Today, the California Assembly acknowledged the critical role forage species play in maintaining a
healthy marine food web by passing Assembly Bill 1299, sponsored by Oceana and introduced by Assemblymember Jared Huffman (D-San Rafael). Forage species, like sardines, herring, and market squid, are truly the “heartbeat” of the ocean forming the foundation of the food web–which in turn benefits everything else that eats these small food fish. Oceana commends the Assembly for their support of this forward-thinking legislation.
“Because forage species are critical to the health of our oceans, we need a state policy that recognizes their
importance and ensures careful fisheries management decisions in the future,” said Assemblymember Huffman.
AB 1299 provides a much needed change in the way California manages its fisheries by establishing a state policy that will for the first time consider how much forage should be left in the ocean. This bill will require that new Fishery Management Plans for these species managed by the state not only account for their value if they are caught, but also their value as food for other fish and wildlife if left in the water. This is not just an environmental issue, but largely an economic one: forage species help support a recreation and tourism economy worth over $12 billion annually, providing over 250,000 California jobs.
“The science is clear: abundant forage species are critical to key California fisheries like Chinook salmon, rockfish, and white seabass, some of which are in big trouble. California is a foraging hotspot for whales, dolphins, and seabirds from across the Pacific,” said Oceana California Program Director Dr. Geoff Shester.
Lack of forage has been identified as a contributing factor to severe declines over the last decade in autumn
Sacramento River Chinook runs, seabirds and marine mammals. Meanwhile, top predatory fish off California have declined by over 50% since 2003.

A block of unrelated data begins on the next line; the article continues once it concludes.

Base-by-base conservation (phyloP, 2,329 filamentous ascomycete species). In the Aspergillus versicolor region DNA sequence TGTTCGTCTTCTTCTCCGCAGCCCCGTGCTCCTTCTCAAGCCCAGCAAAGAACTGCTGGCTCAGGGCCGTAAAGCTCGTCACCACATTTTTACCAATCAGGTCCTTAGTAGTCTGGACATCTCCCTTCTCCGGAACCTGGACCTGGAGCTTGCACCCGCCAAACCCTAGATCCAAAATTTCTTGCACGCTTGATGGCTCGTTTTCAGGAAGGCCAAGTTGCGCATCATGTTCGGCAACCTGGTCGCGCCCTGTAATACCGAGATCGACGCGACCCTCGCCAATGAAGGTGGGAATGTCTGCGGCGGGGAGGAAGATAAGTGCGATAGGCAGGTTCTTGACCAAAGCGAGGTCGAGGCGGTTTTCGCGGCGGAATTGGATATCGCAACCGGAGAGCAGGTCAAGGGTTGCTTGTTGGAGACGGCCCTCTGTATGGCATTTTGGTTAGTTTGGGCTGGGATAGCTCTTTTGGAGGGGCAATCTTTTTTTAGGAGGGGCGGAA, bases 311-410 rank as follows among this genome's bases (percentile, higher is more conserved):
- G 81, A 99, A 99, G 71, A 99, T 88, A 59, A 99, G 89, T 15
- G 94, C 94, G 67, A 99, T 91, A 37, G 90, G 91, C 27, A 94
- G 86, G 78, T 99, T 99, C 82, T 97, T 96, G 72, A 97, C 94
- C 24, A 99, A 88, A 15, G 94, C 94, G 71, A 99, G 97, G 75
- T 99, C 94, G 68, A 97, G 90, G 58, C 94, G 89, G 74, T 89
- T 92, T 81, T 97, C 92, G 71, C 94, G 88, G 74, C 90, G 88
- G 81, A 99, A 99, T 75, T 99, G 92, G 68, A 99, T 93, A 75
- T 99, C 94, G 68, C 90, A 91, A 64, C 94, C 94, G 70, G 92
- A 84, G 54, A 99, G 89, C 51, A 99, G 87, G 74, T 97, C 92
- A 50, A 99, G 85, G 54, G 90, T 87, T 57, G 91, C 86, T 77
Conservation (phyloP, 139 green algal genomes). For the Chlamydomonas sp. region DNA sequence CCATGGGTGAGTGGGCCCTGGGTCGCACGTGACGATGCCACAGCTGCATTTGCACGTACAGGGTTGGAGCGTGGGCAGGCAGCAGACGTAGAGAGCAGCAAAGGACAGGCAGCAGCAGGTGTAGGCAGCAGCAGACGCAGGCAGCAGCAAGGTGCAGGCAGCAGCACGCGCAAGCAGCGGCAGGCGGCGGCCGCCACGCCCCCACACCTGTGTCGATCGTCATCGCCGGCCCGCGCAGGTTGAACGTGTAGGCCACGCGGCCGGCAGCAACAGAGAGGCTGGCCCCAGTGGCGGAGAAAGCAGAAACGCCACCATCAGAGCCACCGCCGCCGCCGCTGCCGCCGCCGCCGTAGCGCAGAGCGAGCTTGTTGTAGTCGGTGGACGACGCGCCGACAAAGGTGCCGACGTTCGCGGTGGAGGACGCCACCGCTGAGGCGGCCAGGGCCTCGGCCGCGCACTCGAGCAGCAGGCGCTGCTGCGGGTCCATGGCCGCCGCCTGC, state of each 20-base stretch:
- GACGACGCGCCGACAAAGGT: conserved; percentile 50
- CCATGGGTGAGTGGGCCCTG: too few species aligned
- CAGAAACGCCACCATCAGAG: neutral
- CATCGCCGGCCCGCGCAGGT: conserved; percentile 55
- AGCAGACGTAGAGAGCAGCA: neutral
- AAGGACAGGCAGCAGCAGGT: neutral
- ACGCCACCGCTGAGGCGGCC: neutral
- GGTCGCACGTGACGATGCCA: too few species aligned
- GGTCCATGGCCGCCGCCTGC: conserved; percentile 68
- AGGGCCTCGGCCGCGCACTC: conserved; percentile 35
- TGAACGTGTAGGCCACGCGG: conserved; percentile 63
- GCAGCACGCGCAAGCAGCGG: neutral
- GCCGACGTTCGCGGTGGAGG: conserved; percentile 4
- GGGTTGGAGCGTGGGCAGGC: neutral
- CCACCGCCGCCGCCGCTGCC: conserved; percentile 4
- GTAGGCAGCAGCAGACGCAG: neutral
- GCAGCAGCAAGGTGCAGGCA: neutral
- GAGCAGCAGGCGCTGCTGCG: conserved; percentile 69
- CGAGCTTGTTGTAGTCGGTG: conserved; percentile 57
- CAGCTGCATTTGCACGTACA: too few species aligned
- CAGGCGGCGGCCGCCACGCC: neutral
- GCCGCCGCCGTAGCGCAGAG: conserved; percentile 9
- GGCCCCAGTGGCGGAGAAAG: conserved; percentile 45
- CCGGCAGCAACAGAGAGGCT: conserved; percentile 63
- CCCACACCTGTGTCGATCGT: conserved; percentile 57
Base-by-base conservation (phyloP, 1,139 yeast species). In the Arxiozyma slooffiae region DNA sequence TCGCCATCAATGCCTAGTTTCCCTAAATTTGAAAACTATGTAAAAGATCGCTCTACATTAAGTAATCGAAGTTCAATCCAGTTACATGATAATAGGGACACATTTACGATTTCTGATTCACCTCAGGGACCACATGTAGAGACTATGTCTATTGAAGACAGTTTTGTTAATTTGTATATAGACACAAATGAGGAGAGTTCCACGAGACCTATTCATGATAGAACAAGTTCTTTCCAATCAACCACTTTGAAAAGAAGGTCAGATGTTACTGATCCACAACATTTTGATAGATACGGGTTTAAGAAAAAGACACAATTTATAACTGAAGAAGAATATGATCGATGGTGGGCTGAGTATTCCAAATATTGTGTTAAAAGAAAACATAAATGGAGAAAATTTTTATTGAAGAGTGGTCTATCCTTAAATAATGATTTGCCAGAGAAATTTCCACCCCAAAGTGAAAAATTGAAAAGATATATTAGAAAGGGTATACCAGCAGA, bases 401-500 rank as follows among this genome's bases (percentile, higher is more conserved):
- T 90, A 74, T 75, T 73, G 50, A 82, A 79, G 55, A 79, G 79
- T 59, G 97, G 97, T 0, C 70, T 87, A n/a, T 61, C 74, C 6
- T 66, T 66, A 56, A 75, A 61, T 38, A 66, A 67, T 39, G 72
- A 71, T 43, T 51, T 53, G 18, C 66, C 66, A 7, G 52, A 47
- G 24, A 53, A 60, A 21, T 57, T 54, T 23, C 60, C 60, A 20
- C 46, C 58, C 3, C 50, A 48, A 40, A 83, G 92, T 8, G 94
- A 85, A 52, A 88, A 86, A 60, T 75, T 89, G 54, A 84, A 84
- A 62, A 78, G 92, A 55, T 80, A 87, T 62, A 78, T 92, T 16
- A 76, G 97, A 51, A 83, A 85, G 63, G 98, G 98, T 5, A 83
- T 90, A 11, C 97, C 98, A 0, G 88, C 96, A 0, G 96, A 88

AB 1299 is supported by a strong and growing coalition of conservation organizations, fishermen, and seafood
businesses that want to see more local seafood, a restored fishing economy, and healthy California oceans.
Darrell Ticehurst, Chairman of the Coastside Fishing Club representing over 13,000 anglers, stated “Without adequate forage to attract and sustain our target species, there would be no California saltwater recreational fishery. And in the case of our rebuilding rockfish, taking their forage away from them would be like taking medicine away from a recovering patient. Aside from the recreational benefit, our state economy simply cannot afford to put at risk the $1billion we spend each year on saltwater angling.”
Assembly Speaker Pro Tempore Fiona Ma (D-San Francisco) and Assemblymember Paul Fong (D-Cupertino) coauthored the legislation.
Oceana is the largest international advocacy group working solely to protect the world’s oceans. Oceana wins policy victories for the oceans using science-based campaigns. Since 2001, we have protected over 1.2 million square miles of ocean and innumerable sea turtles, sharks, dolphins and other sea creatures. More than 500,000 supporters have already joined Oceana.Global in scope, Oceana has offices in North, South and Central America and Europe. To learn more, please visit www.oceana.org.